Ideas for how to deal with such a crisis can also emerge from an unlikely place, as is the case in my book Plugged. My co-author Dan Barr, senior executive at Cintas, and I created a fast-paced business fable in which the protagonist’s passion for golf turns out to be the mysterious but ingenious source of inspiration.
Only hours after his boss leaves for a weeklong vacation, Chet McGill, the dedicated VP of Sales at AlphaMax Manufacturing, gets thrown for a loop. His company’s biggest client is seriously considering switching to a competitor, and it’s up to Chet to rally the troops. Faced with the biggest crisis in his career, Chet discovers what’s most important to his customer — and his company — through inspiration he finds on the putting green.
At its core, Plugged is about digging out and getting the right things done. The central message Chet learns is that he needs to shoot for PAR. This is not “par” in the golfing sense, but in a simple methodology based on three proven principles:
Prioritize — Focus on what matters most. Chet learns he has to concentrate the entire company’s efforts on the most critical elements in order to hold on to their largest customer.
Adapt — See change as an opportunity. The world is changing rapidly and only those who can quickly adapt to those changes will survive.
Responsible — Take ownership of the outcome. Only when each member of the team accepts full accountability for their actions are they able to turn the tide.
Everyone measures success differently. You may measure success by leading your company to growth and prosperity. Maybe your view of success includes sending your children to college or finally having the lowest score in your golf foursome. However you define it, Plugged is a road map for you and your entire team on how to dig out and get the right things done.
Krissi Barr is president of Barr Corporate Success, a business consulting and coaching firm specializing in strategic planning, implementation, leadership coaching, and training. Visit http://www.PluggedTheBook.com for FREE tools, including an assessment to see how well you get the right things done and a planning and implementation scorecard.
Filed under: Books in General, From the Editor, General Business, Hands-On Management, Human Resources, Innovation, Leadership, Marketing, Personal Development, Seth Godin, Small Business, Strategic Management, Success, Teamwork, Transparency | Tags: blockbuster, Getting Naked, Innovation X, July edition, Linchpin, New release, new summaries, patrick lencioni, Seth Godin, summer movies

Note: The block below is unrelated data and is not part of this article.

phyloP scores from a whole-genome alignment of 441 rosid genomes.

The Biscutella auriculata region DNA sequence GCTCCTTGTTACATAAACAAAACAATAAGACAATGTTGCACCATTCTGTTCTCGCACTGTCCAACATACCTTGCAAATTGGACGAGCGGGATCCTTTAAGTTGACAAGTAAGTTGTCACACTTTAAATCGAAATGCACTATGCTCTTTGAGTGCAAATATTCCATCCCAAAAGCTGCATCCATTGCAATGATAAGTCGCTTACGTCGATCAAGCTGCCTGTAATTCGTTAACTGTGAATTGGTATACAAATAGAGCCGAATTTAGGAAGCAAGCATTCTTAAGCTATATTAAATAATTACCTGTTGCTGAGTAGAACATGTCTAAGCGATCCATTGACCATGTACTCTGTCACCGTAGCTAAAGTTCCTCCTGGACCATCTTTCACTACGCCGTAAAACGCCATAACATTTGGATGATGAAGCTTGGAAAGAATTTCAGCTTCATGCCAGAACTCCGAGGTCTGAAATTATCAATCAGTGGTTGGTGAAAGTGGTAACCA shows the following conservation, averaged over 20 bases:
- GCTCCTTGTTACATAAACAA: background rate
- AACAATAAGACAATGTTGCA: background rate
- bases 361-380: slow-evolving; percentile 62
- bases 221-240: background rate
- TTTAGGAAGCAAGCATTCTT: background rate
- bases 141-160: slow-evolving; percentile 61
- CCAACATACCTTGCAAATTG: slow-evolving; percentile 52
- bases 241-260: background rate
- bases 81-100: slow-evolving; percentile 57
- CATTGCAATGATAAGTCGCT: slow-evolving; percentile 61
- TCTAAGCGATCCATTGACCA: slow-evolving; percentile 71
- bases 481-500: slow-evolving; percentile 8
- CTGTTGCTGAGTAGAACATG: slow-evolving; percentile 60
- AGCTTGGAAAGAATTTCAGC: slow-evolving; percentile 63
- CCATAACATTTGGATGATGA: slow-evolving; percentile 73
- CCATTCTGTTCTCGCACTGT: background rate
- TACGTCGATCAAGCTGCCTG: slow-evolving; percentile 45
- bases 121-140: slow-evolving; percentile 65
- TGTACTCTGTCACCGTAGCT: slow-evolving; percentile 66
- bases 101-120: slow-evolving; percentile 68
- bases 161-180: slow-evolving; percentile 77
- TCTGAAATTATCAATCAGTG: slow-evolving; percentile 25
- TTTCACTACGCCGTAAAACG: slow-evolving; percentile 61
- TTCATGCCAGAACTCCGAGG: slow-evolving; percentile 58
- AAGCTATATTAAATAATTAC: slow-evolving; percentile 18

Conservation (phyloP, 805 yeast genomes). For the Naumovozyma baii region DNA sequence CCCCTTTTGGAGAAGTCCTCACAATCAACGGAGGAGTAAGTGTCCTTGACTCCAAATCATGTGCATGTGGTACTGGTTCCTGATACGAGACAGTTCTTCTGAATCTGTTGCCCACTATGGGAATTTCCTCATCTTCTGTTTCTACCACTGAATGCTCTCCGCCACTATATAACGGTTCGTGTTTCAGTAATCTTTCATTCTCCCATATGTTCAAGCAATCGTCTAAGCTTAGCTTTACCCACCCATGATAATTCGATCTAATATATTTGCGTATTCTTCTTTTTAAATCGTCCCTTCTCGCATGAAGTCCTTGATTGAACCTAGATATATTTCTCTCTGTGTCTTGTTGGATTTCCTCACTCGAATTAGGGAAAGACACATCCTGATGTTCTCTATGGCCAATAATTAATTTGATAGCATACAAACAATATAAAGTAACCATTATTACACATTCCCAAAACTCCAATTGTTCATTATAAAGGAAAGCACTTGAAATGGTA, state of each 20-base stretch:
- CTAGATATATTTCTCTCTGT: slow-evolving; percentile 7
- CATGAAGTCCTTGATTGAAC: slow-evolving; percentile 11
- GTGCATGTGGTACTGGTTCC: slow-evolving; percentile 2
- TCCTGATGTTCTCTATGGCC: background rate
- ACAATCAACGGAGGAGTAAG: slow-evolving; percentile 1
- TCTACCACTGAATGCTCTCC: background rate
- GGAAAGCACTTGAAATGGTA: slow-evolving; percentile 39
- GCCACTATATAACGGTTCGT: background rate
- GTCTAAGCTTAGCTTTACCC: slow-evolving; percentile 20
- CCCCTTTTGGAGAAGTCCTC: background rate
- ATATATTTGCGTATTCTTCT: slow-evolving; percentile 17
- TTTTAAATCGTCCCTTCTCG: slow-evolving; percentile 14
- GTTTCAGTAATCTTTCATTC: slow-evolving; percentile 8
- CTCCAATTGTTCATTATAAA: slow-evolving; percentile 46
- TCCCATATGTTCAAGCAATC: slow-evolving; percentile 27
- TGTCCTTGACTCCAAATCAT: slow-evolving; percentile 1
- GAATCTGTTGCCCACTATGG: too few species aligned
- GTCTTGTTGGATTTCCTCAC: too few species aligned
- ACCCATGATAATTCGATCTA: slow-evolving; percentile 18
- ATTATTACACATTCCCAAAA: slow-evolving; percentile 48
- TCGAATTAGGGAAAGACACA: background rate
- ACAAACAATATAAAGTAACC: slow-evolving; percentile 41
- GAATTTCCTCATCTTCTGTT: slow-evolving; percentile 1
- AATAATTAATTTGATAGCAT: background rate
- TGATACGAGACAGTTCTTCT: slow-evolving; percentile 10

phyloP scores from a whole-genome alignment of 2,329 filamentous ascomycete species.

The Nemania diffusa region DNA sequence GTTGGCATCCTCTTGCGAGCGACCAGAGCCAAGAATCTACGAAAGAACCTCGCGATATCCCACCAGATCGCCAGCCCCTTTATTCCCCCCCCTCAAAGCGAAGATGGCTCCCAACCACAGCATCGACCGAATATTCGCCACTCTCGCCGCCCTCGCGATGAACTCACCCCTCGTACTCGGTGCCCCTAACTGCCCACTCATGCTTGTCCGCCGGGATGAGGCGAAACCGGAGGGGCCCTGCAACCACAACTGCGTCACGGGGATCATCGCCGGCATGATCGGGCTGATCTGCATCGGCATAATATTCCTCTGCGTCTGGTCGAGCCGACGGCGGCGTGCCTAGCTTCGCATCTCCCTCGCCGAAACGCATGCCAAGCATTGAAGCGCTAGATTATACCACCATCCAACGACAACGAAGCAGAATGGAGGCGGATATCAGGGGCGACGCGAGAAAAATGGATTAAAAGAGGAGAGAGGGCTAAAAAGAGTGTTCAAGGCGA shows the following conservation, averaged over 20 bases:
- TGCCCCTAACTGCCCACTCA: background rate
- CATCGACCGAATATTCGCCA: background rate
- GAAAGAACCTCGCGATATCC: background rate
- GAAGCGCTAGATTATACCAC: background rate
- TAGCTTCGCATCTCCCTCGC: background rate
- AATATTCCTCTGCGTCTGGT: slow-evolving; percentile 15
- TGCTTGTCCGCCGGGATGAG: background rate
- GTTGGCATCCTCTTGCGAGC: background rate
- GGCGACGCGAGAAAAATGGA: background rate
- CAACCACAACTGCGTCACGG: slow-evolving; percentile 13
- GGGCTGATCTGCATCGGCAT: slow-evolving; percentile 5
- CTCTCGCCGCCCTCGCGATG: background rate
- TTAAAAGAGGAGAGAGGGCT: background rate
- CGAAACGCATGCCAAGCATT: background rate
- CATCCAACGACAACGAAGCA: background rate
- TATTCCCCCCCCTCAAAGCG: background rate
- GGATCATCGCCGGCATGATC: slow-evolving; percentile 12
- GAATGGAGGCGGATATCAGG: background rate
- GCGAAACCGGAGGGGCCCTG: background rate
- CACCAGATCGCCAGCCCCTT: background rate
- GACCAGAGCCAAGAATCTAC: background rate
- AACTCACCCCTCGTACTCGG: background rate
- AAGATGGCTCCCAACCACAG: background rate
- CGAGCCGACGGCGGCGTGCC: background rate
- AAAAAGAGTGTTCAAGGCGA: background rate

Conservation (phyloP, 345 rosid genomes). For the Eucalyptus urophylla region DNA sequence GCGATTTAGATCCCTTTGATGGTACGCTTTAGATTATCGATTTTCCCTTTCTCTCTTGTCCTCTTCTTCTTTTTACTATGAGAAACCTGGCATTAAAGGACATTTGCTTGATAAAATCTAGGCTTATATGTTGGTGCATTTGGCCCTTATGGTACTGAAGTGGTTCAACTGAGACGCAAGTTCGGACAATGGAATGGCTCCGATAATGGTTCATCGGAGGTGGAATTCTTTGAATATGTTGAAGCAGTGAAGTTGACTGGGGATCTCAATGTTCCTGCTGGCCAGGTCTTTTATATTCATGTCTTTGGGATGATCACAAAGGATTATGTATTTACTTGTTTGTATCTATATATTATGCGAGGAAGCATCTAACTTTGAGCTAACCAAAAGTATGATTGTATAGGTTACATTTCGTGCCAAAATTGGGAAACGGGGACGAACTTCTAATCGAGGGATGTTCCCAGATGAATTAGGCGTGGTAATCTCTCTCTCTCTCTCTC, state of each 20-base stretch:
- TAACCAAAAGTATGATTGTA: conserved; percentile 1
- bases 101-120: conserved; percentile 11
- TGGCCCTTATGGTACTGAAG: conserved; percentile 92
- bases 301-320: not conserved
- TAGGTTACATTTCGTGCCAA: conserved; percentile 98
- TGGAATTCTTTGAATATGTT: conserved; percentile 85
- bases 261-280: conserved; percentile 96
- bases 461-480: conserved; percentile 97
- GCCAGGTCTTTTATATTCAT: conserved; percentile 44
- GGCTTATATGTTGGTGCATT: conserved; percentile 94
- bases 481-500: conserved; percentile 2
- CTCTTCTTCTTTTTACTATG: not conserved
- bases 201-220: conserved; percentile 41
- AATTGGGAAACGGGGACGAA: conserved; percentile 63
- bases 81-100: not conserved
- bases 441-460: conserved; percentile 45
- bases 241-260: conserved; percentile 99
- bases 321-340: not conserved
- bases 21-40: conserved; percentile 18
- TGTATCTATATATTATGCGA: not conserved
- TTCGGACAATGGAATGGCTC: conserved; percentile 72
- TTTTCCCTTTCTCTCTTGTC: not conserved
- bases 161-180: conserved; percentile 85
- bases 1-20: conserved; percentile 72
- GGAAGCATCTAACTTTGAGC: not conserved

Summer is known to be a time for blockbusters in the entertainment industry. Although the start date seems to be earlier each year, it’s generally accepted that by the middle of June, we’re well into a stretch of time that sees multiple big-budget, highly-anticipated films debuting every Friday in theaters across the nation.
I bring this up because the latest edition of Soundview Executive Book Summaries could easily be described as a summer blockbuster. We’ve got three incredible summaries for readers this month featuring some serious star-power in the author department. Let’s take a look at the titles in this exciting triple-feature:
For those who enjoy a great story as part of their learning experience, we start our latest edition with Patrick Lencioni’s Getting Naked: A Business Fable About Shedding the Three Fears that Sabotage Client Loyalty. Lencioni, an expert at weaving fiction and strong business applications together, tells the tale of Jack, a consultant tasked with learning about a competitor his company recently acquired. Jack learns a surprising lesson about why absolute transparency can create intense loyalty in customers.
Innovation is a topic that continues to garner a great deal of interest among our subscribers. The U.S. is engaged in an ongoing race with developing nations to maintain an economic presence in the innovation arena. With this in mind, Adam Richards offers Innovation X: Why a Company’s Toughest Problems are Its Greatest Advantage. Richards offers an intriguing argument that defines a new class of business problems — X-Problems. These tough new challenges thwart conventional planning but present massive innovation opportunities.
Finally, we take a look at the building blocks of a great organization. While CEOs tend to garner attention from internal and external audiences, there are individuals in an organization who are an indispensable part of the company’s success. Marketing mastermind Seth Godin terms these individuals “linchpins” and his new book Linchpins: Are You Indispensable? helps readers understand how to exude the attributes of the linchpin employee.
Like I said, it’s a real blockbuster this month! It’s a great time to subscribe to Soundview. Also, each of the above summaries are available for individual purchase for low, low prices. The online edition of each summary is only $8.50. Depending on where you live, that’s less than the price of a movie ticket … and unlike the occasional big-budget action film, these summaries won’t disappoint.